School of Dance moves to Main Street

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BRATTLEBORO — It might be just a grand jete from its old location in the Harmony Lot, but Brattleboro School of Dance's new studio on Main Street will increase its visibility and accessibility.

"The footprint of downtown Brattleboro, a lot of it is allocated to retail," said Bridget Struthers, the owner of Brattleboro School of Dance. "It's nice to bring in arts at street level."

"Brattleboro's Main Street is really quite vibrant," said Sara Coffey, of Guilford, who purchased a portion of the former Candle in the Night location with her husband, David Snyder. "Having more events and arts organizations located in downtown is wonderful."

Coffey and Struthers, both dancers, met through mutual friends and shared common interests, especially making dance accessible to all ages and to those with limited means.

"Brattleboro School of Dance made a huge difference to me," said Struthers, who graduated from Brattleboro Union High School in 2005. "My family was not wealthy, and I worked there in exchange for taking classes."

Struthers grew up in Putney, dancing at Brattleboro School of Dance under the tutelage of founder Kathy Keller. Struthers went on to earn a B.A. in dance from Goucher College and a Master of Fine Arts in dance and new media from NYU's Tisch School of the Arts. In 2012 she co-founded Bridge & Olive Dance with collaborator Olivia Wingerath — a contemporary dance duo that specializes in performing in unlikely places — as a creative outlet on the side.

Struthers said Brattleboro School of Dance put her on a path to a rewarding career, but she wanted more.

"There was this very random opportunity to purchase the dance school two years ago from Jen Moyse," she said. "I felt like I couldn't turn it down. It was the chance to return and reconnect. This is a beautiful community with a lot going on."

In August of last year, Donna and Larry Simons announced they were retiring and closing A Candle In The Night, a home furnishings store that had been on Main Street for 42 years. Coffey and Snyder will be the landlords of the space occupied by the Brattleboro School of Dance. Coffey and Snyder are also thinking about converting some of the basement into an annex of Guilford Sound, their residential recording studio in Guilford.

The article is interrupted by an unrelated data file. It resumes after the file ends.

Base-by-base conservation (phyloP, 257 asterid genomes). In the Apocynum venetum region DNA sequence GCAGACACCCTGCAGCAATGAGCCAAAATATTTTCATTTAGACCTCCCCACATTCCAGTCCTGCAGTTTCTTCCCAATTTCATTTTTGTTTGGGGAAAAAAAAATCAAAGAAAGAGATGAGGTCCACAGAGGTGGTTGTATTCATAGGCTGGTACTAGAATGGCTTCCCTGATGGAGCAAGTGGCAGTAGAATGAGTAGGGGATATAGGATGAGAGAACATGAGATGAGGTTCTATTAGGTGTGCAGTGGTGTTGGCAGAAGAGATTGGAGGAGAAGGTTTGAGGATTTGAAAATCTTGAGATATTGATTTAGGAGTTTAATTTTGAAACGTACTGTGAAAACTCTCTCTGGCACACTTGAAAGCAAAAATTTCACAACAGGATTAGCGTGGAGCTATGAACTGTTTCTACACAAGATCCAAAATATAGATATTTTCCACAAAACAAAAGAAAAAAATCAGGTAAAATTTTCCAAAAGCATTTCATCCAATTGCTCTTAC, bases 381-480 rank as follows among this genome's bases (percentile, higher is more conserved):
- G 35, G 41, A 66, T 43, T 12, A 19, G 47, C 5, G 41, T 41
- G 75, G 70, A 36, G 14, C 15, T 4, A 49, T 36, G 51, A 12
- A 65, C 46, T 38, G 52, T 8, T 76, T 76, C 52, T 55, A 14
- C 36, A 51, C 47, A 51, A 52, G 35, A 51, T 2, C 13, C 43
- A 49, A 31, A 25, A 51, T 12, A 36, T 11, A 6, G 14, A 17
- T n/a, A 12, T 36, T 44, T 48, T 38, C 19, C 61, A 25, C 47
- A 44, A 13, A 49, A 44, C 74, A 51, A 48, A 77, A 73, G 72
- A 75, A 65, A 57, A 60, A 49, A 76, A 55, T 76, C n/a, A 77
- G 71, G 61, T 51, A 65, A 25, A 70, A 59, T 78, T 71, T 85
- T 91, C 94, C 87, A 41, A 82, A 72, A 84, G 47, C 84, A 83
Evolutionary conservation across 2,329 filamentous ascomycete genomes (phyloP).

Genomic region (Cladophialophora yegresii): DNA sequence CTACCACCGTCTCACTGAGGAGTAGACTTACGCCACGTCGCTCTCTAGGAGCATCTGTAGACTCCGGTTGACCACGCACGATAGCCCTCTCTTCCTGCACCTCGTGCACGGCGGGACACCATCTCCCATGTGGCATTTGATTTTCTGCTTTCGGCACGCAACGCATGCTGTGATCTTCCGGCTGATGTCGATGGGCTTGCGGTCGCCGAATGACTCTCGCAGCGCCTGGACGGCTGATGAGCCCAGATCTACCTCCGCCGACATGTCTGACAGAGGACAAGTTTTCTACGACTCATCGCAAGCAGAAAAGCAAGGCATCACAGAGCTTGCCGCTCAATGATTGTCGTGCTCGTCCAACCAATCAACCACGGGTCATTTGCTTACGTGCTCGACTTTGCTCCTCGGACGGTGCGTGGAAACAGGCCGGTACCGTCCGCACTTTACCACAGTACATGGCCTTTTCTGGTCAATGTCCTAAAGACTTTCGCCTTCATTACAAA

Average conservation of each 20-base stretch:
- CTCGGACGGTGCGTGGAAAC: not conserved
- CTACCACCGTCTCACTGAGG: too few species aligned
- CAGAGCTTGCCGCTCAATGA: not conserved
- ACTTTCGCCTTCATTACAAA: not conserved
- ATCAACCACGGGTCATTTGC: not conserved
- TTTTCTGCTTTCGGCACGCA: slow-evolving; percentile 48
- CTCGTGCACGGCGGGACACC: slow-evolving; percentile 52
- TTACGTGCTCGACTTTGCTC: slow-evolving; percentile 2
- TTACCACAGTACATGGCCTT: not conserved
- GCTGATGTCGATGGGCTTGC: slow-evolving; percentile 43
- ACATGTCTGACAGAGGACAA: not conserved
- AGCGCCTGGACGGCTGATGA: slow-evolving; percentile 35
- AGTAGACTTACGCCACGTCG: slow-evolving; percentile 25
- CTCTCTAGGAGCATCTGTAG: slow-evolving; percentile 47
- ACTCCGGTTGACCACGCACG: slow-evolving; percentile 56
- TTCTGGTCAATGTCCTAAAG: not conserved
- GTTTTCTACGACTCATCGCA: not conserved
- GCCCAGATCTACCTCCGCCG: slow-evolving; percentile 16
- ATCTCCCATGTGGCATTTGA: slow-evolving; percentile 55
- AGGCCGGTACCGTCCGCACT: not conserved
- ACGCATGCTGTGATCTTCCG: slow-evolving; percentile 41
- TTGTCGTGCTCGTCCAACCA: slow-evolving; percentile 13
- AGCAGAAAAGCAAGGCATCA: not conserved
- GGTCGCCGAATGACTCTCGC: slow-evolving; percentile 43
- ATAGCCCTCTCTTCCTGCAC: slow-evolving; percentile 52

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"We are excited about what this can be," said Coffey, who also serves as a state representative for the Windham-1 District..

But that's only a portion of the building. Mitchell-Giddings Fine Arts occupies its own space on the first floor and First Proof Press, a membership printmaking studio managed by Daniel Chiaccio, is in the basement. In the back of the building is the In-Sight Photography Project.

"Donna and Larry made this whole thing possible," said Coffey. "They could have sold the building for a lot more money to people out of state who wanted to turn it into something else."

All of this comes at a time when Coffey has been winding down Vermont Performance Lab, which was opened in 2006 as "a performance incubator."

"This is an exciting way for us to stay involved in and support dance in the region," said Coffey.

Struthers said the School of Dance attracts dancers from around the tri-state region, ages 2 to 95, and trains dancers of all skill levels.

"We really like to keep it multi-generational," she said. "I want to give back to the community that raised me."

Coffey said the arts can be transformative for people who have been left behind by the current economic boon. And that includes men, women and children in communities in the tri-state region.

"We need to be paying attention to what's going on in rural America," said Coffey. "The arts are a really powerful way to bring people together. They're also a powerful economic engine."

Bob Audette can be contacted at 802-254-2311, ext. 151, or raudette@reformer.com.


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